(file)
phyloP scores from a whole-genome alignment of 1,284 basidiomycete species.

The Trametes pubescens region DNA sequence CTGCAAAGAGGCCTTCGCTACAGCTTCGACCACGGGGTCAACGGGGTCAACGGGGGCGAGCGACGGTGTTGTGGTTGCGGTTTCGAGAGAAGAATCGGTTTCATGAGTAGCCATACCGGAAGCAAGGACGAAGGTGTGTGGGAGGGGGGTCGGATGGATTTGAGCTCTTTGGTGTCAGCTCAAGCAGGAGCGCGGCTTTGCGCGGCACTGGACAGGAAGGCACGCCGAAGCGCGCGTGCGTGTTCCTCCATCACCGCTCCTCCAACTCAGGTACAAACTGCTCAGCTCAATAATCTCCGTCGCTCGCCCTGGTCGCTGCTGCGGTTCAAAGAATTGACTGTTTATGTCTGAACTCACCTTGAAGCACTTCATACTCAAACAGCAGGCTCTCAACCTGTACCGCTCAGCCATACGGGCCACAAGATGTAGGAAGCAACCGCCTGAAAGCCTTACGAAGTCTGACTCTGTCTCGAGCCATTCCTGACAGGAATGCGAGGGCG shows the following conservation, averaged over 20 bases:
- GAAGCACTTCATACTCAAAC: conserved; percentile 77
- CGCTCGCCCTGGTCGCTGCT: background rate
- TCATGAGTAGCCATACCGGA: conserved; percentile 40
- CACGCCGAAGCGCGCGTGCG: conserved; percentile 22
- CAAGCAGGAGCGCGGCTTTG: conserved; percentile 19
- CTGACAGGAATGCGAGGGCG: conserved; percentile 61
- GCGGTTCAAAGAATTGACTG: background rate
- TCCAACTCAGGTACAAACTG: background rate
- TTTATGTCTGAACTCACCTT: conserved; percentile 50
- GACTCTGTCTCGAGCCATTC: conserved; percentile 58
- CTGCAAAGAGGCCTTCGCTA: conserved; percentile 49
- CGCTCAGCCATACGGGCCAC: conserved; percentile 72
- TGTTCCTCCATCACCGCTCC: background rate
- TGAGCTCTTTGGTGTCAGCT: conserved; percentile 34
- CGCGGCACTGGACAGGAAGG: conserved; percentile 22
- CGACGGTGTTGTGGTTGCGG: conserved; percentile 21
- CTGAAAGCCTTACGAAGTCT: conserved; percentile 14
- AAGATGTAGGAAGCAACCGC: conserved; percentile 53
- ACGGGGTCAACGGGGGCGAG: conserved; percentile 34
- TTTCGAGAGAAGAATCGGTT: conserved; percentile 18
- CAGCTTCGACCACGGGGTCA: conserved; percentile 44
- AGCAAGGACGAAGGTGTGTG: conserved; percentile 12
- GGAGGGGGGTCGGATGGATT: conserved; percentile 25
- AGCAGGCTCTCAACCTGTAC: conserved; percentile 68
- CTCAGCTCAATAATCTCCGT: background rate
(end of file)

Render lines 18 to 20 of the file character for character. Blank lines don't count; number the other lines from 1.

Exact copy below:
- CGACGGTGTTGTGGTTGCGG: conserved; percentile 21
- CTGAAAGCCTTACGAAGTCT: conserved; percentile 14
- AAGATGTAGGAAGCAACCGC: conserved; percentile 53